If you’re old enough, you may have been taught the Ten Commandments, as passed down in the Bible that most Christians aim to follow as their guidebook — or maybe you’re vaguely aware of them, but would find it difficult to pick them out of a hodgepodge of other old-fashion wisdom.
Let’s try a little quiz… pick out, from the following, the advice that comes from the Ten Commandments, and figure out which of the rest aren’t even from the Bible:
- Don’t kill.
- Don’t murder.
- Don’t lust after other people’s things.
- Don’t take other people’s things.
- Respect your parents.
- Do unto others as you would have them do unto you.
- Don’t speak God’s name without reverence.
- Go to church every Sunday.
- Celebrate the birth of your Savior.
- Sinning leads to everlasting torture.
How do you think you did?
Here are the answers:
- Don’t kill: Nope. This bad translation is often held up by non-believers as a proof that the Bible is crap, what with all the God-commanded killing throughout the Old Testament. Try…
- Don’t murder: YES… if you can’t understand the difference between killing and murder, you might be a vegetarian — or, if you realize that eating plants is also killing, you might actually have starved to death by now.
- Don’t lust after other people’s things: YES, this is in the Ten Commandments.
- Don’t take other people’s things: YES, this too, was one of the things God feels you shouldn’t do.
- Respect your parents: YES, God wants us to understand that our elders are an important part of our identity, and our structure of behavior — as He has designed.
- Do unto others as you would have them do unto you: Close, though this one is actually in the Bible (Matthew 7:12), it’s not part of the Ten Commandments.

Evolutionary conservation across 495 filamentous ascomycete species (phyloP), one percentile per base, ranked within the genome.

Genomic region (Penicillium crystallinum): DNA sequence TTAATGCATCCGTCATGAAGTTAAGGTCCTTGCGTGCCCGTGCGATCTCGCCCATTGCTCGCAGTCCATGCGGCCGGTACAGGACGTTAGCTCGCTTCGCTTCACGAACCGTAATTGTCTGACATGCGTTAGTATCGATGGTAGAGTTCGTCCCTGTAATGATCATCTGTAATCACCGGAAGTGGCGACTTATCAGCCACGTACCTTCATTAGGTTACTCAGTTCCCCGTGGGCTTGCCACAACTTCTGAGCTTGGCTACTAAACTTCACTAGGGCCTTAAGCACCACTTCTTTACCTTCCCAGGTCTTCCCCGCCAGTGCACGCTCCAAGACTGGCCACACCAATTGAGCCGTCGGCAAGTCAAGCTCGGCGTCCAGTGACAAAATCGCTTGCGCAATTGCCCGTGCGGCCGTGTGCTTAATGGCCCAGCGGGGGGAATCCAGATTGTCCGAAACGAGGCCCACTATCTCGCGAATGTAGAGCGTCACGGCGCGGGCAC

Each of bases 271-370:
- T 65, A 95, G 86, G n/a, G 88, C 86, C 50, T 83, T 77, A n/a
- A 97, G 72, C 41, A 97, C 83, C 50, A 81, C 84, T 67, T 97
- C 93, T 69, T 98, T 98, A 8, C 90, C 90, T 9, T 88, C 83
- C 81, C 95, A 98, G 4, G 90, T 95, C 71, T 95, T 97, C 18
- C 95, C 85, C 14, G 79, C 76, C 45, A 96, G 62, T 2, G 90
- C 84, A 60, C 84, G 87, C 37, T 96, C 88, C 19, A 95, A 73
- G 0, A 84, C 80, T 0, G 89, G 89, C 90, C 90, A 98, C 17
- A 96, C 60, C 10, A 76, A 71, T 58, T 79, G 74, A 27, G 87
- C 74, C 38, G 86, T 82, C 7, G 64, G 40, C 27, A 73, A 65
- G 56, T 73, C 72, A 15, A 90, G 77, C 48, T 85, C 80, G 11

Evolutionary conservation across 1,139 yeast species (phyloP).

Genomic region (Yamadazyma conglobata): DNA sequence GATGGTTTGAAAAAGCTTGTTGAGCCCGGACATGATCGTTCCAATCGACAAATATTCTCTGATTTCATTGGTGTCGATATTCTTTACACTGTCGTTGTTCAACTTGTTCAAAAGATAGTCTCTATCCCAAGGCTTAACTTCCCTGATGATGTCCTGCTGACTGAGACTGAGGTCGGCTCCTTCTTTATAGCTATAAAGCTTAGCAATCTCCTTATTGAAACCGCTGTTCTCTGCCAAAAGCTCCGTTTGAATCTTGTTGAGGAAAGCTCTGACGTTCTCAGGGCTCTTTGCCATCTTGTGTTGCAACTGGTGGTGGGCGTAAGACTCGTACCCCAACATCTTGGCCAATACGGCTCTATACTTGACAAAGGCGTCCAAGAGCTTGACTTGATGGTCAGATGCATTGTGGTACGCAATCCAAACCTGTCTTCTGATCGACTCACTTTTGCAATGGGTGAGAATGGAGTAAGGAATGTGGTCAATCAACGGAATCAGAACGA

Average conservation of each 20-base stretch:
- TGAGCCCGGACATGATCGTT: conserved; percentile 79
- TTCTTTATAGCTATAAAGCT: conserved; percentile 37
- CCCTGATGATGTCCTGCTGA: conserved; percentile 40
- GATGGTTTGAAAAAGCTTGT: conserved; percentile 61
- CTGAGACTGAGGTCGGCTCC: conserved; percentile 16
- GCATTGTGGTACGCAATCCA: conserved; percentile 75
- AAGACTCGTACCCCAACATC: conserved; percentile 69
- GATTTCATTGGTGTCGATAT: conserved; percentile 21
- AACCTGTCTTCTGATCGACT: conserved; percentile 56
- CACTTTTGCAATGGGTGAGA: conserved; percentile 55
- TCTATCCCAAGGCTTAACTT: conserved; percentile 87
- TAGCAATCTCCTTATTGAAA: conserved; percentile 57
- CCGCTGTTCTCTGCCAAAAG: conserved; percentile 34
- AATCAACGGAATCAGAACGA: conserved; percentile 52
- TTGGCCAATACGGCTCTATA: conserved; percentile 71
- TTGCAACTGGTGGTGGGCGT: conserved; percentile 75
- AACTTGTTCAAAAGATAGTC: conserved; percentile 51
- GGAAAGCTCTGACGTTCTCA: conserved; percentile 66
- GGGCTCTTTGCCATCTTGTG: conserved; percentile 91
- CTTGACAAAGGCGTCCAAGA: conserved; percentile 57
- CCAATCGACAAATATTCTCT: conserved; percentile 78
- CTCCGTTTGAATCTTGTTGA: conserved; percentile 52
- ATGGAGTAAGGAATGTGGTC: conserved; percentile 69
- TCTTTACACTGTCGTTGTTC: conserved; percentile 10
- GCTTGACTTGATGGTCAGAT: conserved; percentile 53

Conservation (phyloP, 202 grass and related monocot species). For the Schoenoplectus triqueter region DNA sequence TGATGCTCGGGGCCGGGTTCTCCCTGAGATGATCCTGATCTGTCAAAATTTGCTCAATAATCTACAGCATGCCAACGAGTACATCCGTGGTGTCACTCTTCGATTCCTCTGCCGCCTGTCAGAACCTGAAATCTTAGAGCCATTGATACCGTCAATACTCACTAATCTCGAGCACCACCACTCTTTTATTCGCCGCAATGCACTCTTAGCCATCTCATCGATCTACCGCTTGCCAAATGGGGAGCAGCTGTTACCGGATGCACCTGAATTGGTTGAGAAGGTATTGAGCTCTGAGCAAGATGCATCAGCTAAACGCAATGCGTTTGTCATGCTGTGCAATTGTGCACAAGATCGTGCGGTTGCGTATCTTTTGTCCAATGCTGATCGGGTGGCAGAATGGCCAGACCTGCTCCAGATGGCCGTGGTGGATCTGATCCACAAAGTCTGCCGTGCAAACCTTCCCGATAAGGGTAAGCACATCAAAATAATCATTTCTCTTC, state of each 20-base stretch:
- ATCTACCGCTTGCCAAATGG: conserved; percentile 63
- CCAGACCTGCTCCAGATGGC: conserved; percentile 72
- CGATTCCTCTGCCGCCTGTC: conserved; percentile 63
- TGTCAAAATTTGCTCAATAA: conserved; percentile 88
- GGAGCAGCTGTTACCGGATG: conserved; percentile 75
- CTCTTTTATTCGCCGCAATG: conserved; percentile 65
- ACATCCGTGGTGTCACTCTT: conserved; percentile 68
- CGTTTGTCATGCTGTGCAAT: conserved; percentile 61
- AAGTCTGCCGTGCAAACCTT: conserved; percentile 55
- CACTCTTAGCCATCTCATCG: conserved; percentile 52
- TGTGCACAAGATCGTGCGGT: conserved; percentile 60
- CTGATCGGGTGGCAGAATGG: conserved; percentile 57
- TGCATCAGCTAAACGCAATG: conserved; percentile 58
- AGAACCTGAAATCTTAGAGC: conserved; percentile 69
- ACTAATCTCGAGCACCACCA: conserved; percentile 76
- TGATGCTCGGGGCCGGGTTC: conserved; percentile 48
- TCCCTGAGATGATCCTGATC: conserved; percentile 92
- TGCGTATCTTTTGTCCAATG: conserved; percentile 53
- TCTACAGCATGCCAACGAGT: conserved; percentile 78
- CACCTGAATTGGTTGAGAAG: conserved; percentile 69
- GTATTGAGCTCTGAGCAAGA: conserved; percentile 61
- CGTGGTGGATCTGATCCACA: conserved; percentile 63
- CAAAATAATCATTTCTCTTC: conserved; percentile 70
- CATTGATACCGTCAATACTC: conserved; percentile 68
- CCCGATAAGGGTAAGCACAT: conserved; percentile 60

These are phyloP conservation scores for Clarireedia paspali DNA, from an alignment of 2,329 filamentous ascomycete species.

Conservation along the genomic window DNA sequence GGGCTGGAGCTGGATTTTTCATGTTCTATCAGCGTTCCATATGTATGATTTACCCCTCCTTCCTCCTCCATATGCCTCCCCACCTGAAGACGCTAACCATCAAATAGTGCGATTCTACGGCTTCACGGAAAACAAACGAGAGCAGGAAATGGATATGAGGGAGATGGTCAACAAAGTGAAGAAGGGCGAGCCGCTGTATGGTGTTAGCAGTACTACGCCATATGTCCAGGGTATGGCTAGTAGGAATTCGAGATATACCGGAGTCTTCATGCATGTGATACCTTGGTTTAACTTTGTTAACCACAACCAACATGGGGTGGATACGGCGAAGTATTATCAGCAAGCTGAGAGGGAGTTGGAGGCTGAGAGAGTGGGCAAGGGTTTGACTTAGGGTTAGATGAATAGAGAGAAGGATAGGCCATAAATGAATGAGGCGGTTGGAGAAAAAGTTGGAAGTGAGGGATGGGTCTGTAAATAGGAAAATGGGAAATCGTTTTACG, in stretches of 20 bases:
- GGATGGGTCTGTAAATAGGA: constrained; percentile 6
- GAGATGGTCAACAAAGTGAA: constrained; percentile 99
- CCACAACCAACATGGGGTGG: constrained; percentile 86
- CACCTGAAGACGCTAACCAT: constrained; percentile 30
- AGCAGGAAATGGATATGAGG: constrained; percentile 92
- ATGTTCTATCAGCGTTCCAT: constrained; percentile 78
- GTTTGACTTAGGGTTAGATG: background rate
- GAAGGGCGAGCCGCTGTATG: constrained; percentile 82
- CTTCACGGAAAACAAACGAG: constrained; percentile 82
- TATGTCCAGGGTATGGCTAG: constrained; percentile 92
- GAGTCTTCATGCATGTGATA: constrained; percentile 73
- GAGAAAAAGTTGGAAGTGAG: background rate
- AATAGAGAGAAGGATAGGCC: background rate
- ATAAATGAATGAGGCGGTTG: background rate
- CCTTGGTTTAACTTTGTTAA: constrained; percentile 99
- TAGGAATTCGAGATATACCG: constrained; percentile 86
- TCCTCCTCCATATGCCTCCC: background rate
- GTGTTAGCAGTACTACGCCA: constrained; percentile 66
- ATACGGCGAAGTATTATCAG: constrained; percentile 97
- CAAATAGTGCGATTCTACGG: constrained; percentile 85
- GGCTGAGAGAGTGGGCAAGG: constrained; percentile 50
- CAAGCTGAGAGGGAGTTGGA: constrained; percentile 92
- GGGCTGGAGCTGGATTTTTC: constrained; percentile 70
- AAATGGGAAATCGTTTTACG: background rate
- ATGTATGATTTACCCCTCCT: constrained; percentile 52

- Don’t speak God’s name without reverence: YES, this is just as important to God as not murdering, et al.
- Go to church every Sunday: Nope. Though the Ten Commandments do say to ‘remember the Sabbath Day’, most scholars (even in the Catholic Church, who created the “Lord’s Day” on Sunday but admit that it’s totally on them) understand this to be Saturday — and further, the Bible records no command to ‘religiously’ attend church services on that day, or any day. We are taught to learn together, pray together, congregate with others of similar beliefs, and the Old Testament traditions record many rules about what is and is not appropriate on the Sabbath — but these two points are clearly not from the Ten Commandments, or anywhere in the Bible.
- Celebrate the birth of your Savior: This is where things get a little sticky — not only is this not commanded, quite the opposite is true… the only time Christmas is even vaguely mentioned is in Jeremiah 10. The custom of celebrating birthdays itself is from pagan origins… one of the things that the Bible as a whole consistently deems opposite God’s wishes.